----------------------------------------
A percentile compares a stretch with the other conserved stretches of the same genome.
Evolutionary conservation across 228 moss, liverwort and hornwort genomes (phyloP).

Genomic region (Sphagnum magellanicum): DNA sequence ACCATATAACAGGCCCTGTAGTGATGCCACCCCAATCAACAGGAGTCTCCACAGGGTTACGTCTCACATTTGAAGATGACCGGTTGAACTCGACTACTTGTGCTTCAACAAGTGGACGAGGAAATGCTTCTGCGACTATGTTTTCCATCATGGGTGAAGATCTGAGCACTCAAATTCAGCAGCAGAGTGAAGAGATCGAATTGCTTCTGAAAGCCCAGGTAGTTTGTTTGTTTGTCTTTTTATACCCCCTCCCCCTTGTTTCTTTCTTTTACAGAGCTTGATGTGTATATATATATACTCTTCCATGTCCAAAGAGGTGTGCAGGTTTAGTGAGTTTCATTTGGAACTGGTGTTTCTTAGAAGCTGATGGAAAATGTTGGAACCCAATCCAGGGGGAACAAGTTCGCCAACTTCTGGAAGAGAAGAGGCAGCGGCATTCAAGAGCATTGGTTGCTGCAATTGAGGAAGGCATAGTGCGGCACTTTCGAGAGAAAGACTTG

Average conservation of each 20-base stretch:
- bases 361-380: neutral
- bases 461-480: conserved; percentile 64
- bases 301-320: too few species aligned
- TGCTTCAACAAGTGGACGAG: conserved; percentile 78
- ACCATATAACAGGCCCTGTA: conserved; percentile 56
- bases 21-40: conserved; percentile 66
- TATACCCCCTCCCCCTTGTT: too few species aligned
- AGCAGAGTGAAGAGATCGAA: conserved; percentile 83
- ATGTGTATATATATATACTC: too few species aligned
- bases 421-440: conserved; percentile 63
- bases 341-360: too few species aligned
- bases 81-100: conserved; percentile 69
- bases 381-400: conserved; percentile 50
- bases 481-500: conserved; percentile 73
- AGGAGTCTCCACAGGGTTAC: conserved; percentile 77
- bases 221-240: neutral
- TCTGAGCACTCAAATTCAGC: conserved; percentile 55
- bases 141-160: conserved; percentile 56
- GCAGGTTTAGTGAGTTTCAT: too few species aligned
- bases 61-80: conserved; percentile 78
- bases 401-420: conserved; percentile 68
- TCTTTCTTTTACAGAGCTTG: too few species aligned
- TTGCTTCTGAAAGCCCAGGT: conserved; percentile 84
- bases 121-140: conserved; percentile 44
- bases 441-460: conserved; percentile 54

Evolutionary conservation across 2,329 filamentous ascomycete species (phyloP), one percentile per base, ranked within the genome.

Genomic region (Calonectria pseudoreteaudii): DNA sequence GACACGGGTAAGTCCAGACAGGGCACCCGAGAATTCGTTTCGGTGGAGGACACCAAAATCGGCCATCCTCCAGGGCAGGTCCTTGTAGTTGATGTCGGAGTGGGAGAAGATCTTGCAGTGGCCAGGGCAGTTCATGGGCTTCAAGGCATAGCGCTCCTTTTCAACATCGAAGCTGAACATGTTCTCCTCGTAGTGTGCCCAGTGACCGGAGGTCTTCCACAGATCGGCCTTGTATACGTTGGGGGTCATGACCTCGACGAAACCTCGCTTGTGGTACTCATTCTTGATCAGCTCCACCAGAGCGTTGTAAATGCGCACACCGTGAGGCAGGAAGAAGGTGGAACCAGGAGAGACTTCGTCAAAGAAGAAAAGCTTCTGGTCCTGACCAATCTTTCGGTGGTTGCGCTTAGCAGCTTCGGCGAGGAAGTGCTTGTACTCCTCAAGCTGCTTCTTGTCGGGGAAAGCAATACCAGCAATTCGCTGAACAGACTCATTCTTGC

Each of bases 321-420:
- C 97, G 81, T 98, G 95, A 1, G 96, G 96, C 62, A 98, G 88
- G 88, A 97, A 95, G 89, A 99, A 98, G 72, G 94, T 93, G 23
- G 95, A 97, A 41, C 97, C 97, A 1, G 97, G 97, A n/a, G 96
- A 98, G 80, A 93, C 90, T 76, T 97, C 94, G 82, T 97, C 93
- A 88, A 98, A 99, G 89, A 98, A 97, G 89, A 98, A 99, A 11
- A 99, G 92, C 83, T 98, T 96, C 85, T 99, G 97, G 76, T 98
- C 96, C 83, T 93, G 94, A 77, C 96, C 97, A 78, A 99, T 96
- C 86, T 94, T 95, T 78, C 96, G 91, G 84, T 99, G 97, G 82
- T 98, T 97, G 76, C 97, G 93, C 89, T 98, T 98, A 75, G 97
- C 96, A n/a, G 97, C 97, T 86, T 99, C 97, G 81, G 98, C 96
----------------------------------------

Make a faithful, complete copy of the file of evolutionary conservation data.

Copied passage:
A percentile compares a stretch with the other conserved stretches of the same genome.
Evolutionary conservation across 228 moss, liverwort and hornwort genomes (phyloP).

Genomic region (Sphagnum magellanicum): DNA sequence ACCATATAACAGGCCCTGTAGTGATGCCACCCCAATCAACAGGAGTCTCCACAGGGTTACGTCTCACATTTGAAGATGACCGGTTGAACTCGACTACTTGTGCTTCAACAAGTGGACGAGGAAATGCTTCTGCGACTATGTTTTCCATCATGGGTGAAGATCTGAGCACTCAAATTCAGCAGCAGAGTGAAGAGATCGAATTGCTTCTGAAAGCCCAGGTAGTTTGTTTGTTTGTCTTTTTATACCCCCTCCCCCTTGTTTCTTTCTTTTACAGAGCTTGATGTGTATATATATATACTCTTCCATGTCCAAAGAGGTGTGCAGGTTTAGTGAGTTTCATTTGGAACTGGTGTTTCTTAGAAGCTGATGGAAAATGTTGGAACCCAATCCAGGGGGAACAAGTTCGCCAACTTCTGGAAGAGAAGAGGCAGCGGCATTCAAGAGCATTGGTTGCTGCAATTGAGGAAGGCATAGTGCGGCACTTTCGAGAGAAAGACTTG

Average conservation of each 20-base stretch:
- bases 361-380: neutral
- bases 461-480: conserved; percentile 64
- bases 301-320: too few species aligned
- TGCTTCAACAAGTGGACGAG: conserved; percentile 78
- ACCATATAACAGGCCCTGTA: conserved; percentile 56
- bases 21-40: conserved; percentile 66
- TATACCCCCTCCCCCTTGTT: too few species aligned
- AGCAGAGTGAAGAGATCGAA: conserved; percentile 83
- ATGTGTATATATATATACTC: too few species aligned
- bases 421-440: conserved; percentile 63
- bases 341-360: too few species aligned
- bases 81-100: conserved; percentile 69
- bases 381-400: conserved; percentile 50
- bases 481-500: conserved; percentile 73
- AGGAGTCTCCACAGGGTTAC: conserved; percentile 77
- bases 221-240: neutral
- TCTGAGCACTCAAATTCAGC: conserved; percentile 55
- bases 141-160: conserved; percentile 56
- GCAGGTTTAGTGAGTTTCAT: too few species aligned
- bases 61-80: conserved; percentile 78
- bases 401-420: conserved; percentile 68
- TCTTTCTTTTACAGAGCTTG: too few species aligned
- TTGCTTCTGAAAGCCCAGGT: conserved; percentile 84
- bases 121-140: conserved; percentile 44
- bases 441-460: conserved; percentile 54

Evolutionary conservation across 2,329 filamentous ascomycete species (phyloP), one percentile per base, ranked within the genome.

Genomic region (Calonectria pseudoreteaudii): DNA sequence GACACGGGTAAGTCCAGACAGGGCACCCGAGAATTCGTTTCGGTGGAGGACACCAAAATCGGCCATCCTCCAGGGCAGGTCCTTGTAGTTGATGTCGGAGTGGGAGAAGATCTTGCAGTGGCCAGGGCAGTTCATGGGCTTCAAGGCATAGCGCTCCTTTTCAACATCGAAGCTGAACATGTTCTCCTCGTAGTGTGCCCAGTGACCGGAGGTCTTCCACAGATCGGCCTTGTATACGTTGGGGGTCATGACCTCGACGAAACCTCGCTTGTGGTACTCATTCTTGATCAGCTCCACCAGAGCGTTGTAAATGCGCACACCGTGAGGCAGGAAGAAGGTGGAACCAGGAGAGACTTCGTCAAAGAAGAAAAGCTTCTGGTCCTGACCAATCTTTCGGTGGTTGCGCTTAGCAGCTTCGGCGAGGAAGTGCTTGTACTCCTCAAGCTGCTTCTTGTCGGGGAAAGCAATACCAGCAATTCGCTGAACAGACTCATTCTTGC

Each of bases 321-420:
- C 97, G 81, T 98, G 95, A 1, G 96, G 96, C 62, A 98, G 88
- G 88, A 97, A 95, G 89, A 99, A 98, G 72, G 94, T 93, G 23
- G 95, A 97, A 41, C 97, C 97, A 1, G 97, G 97, A n/a, G 96
- A 98, G 80, A 93, C 90, T 76, T 97, C 94, G 82, T 97, C 93
- A 88, A 98, A 99, G 89, A 98, A 97, G 89, A 98, A 99, A 11
- A 99, G 92, C 83, T 98, T 96, C 85, T 99, G 97, G 76, T 98
- C 96, C 83, T 93, G 94, A 77, C 96, C 97, A 78, A 99, T 96
- C 86, T 94, T 95, T 78, C 96, G 91, G 84, T 99, G 97, G 82
- T 98, T 97, G 76, C 97, G 93, C 89, T 98, T 98, A 75, G 97
- C 96, A n/a, G 97, C 97, T 86, T 99, C 97, G 81, G 98, C 96